Basic Characteristics of Adults with Periodic Fever, Aphthous Stomatitis, Pharyngitis, and Adenopathy Syndrome in Comparison with the Typical Pediatric Expression of Disease.

Donato Rigante, Marco Cattalini, Martina Soliani, Giuseppe Lopalco, Florenzo Iannone, Mauro Galeazzi, Luca Cantarini

Risultato della ricerca: Contributo in rivistaArticolo in rivistapeer review

28 Citazioni (Scopus)

Abstract

Autoinflammatory diseases are caused by inflammasome dysregulation leading to overproduction of proinflammatory cytokines and a pathological delay in the inflammation switching off. The progress of cellular biology has partially clarified pathogenic mechanisms behind monogenic autoinflammatory diseases, whereas little is known about the polygenic ones. Although the genetic susceptibility of periodic fever, aphthous stomatitis, pharyngitis, and adenopathy (PFAPA) syndrome is still obscure, the presence of overlapping symptoms with monogenic periodic fevers, the recurrence in family members, the important role played by dysregulated interleukin- (IL-) 1β secretion during flares, the overexpression of inflammasome-associated genes during attacks, and, last but not least, the therapeutic efficacy of IL-1β blockade strongly indicate a potential genetic involvement in its pathogenesis, probably linked with environmental factors. PFAPA syndrome has a typical inception in the pediatric age, but a delayed onset during adulthood has been described as well. Treatments required as well as effectiveness of tonsillectomy remain controversial, even if the disease seems to have a self-limited course mostly in children. The purpose of this review is to provide an overview of this complex polygenic/multifactorial autoinflammatory disorder in which the innate immune system undoubtedly plays a basic role.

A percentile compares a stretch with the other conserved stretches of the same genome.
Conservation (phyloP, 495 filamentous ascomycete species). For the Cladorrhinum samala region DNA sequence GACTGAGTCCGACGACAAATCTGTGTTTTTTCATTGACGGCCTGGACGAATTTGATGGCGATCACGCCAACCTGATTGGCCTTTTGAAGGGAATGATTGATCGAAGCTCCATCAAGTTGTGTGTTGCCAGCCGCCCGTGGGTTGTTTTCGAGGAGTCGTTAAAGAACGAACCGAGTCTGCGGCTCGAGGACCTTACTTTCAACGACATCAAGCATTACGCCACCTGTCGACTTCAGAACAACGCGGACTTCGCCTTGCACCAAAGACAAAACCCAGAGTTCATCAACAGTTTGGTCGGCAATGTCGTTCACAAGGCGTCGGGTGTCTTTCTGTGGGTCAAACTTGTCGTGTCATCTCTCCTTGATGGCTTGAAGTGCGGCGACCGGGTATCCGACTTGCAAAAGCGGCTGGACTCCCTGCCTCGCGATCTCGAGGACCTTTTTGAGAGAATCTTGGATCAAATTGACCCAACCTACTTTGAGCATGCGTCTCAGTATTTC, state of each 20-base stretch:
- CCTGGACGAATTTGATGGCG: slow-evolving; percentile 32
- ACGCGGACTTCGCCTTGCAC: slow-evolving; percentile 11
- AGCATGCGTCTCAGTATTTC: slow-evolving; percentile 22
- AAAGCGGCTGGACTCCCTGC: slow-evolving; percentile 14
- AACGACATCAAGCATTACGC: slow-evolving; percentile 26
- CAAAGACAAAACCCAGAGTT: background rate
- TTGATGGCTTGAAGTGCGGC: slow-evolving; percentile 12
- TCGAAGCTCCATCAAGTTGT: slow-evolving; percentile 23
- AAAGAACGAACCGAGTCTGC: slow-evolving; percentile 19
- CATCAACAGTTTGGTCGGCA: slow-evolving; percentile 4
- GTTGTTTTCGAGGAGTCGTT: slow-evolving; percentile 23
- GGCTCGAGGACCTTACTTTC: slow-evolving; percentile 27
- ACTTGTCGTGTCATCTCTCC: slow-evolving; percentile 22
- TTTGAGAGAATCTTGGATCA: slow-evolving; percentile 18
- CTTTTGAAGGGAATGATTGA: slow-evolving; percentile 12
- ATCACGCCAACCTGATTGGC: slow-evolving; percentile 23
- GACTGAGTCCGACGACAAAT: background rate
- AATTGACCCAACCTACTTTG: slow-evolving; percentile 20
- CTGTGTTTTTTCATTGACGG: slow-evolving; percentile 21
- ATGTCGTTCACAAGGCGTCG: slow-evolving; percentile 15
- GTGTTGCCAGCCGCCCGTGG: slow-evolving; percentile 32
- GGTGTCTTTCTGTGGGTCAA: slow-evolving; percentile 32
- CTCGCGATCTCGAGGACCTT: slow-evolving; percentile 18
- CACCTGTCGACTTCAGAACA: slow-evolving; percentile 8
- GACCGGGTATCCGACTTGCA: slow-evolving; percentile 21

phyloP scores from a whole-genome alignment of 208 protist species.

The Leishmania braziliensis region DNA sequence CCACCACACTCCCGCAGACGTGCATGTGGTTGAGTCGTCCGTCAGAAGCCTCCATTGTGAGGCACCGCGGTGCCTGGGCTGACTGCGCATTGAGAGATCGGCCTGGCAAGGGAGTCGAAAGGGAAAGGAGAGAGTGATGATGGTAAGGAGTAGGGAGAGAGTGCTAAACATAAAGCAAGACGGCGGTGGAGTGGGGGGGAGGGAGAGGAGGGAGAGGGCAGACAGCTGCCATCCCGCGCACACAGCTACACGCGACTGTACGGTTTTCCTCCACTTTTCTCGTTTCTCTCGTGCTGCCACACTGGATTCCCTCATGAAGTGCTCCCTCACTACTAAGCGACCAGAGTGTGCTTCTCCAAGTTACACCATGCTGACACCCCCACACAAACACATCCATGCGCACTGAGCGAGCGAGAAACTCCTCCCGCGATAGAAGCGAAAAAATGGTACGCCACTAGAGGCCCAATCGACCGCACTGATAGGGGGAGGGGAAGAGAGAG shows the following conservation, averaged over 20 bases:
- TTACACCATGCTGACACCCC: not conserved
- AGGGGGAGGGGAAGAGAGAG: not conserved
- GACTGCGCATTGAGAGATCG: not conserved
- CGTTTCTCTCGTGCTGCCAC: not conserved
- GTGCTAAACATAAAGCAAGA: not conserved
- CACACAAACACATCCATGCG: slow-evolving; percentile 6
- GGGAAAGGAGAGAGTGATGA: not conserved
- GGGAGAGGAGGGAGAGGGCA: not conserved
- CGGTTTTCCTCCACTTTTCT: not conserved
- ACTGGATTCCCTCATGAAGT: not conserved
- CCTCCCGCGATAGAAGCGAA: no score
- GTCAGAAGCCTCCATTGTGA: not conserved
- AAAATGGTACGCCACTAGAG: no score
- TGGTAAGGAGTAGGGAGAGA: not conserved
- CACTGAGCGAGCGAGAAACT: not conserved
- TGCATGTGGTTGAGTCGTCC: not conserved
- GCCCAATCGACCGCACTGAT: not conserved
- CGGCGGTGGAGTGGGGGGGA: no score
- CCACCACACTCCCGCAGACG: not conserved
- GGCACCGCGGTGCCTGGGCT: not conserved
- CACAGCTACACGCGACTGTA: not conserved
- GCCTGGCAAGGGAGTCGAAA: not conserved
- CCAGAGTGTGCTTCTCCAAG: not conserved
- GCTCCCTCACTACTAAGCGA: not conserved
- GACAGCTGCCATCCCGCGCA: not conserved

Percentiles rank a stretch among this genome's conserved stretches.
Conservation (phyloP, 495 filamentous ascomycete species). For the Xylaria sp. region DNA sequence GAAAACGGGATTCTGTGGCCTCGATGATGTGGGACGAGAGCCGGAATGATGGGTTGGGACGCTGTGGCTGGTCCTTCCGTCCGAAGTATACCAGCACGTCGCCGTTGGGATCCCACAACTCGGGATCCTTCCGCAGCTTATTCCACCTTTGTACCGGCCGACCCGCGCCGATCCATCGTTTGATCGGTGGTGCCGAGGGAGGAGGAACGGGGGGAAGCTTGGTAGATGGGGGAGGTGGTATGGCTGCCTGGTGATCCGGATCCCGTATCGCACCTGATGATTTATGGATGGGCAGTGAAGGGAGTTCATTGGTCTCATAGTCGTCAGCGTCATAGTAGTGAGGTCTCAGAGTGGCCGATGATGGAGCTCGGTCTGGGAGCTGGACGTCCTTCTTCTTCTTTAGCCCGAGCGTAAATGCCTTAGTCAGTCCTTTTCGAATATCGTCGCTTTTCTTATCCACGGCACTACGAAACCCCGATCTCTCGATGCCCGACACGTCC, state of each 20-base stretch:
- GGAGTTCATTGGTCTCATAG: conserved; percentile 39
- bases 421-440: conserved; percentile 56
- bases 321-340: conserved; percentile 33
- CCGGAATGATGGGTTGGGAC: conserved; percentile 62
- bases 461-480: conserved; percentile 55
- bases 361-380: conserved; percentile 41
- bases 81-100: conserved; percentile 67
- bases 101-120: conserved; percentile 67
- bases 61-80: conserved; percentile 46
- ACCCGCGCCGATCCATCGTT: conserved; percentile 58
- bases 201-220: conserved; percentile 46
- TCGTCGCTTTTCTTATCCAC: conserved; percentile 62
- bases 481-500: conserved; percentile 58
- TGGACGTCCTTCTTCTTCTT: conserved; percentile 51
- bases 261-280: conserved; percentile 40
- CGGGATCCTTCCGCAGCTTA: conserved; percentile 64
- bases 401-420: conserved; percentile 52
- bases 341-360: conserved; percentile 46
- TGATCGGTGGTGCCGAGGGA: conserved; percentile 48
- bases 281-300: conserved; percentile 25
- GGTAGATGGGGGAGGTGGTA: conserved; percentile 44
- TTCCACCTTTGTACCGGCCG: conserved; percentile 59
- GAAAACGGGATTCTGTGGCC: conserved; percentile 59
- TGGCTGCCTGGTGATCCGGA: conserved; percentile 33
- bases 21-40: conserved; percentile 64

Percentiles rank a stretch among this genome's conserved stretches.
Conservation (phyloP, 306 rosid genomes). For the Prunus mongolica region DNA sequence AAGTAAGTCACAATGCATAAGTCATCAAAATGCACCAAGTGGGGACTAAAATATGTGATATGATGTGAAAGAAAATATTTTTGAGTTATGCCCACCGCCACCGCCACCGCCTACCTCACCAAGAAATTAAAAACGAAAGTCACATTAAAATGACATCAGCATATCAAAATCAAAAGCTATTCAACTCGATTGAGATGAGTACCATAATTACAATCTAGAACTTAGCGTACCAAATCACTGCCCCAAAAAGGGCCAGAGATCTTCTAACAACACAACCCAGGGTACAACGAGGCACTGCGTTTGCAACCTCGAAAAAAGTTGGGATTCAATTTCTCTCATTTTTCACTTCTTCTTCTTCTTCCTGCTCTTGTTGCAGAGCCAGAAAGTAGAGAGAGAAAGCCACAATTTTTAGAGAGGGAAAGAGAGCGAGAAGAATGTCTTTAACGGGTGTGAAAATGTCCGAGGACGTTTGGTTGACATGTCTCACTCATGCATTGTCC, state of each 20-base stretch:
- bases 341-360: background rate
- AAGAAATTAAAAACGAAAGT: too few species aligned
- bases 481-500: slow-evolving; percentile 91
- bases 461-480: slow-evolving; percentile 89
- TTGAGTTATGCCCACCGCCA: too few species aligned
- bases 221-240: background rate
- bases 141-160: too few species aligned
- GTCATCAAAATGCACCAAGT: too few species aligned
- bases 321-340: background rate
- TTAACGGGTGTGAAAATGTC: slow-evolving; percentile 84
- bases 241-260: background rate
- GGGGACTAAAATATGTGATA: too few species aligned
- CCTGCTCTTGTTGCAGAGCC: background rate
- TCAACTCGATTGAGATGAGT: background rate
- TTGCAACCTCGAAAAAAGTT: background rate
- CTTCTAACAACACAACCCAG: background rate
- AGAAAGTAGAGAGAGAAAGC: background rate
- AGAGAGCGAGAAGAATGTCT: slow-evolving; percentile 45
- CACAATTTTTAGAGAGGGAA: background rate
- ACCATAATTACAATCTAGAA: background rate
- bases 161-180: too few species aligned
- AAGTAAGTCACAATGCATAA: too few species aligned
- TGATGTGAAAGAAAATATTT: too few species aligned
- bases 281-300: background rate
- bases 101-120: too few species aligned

Lingua originaleEnglish
pagine (da-a)N/A-N/A
RivistaMediators of Inflammation
Volume2015
DOI
Stato di pubblicazionePubblicato - 2015

Keywords

  • PFAPA syndrome

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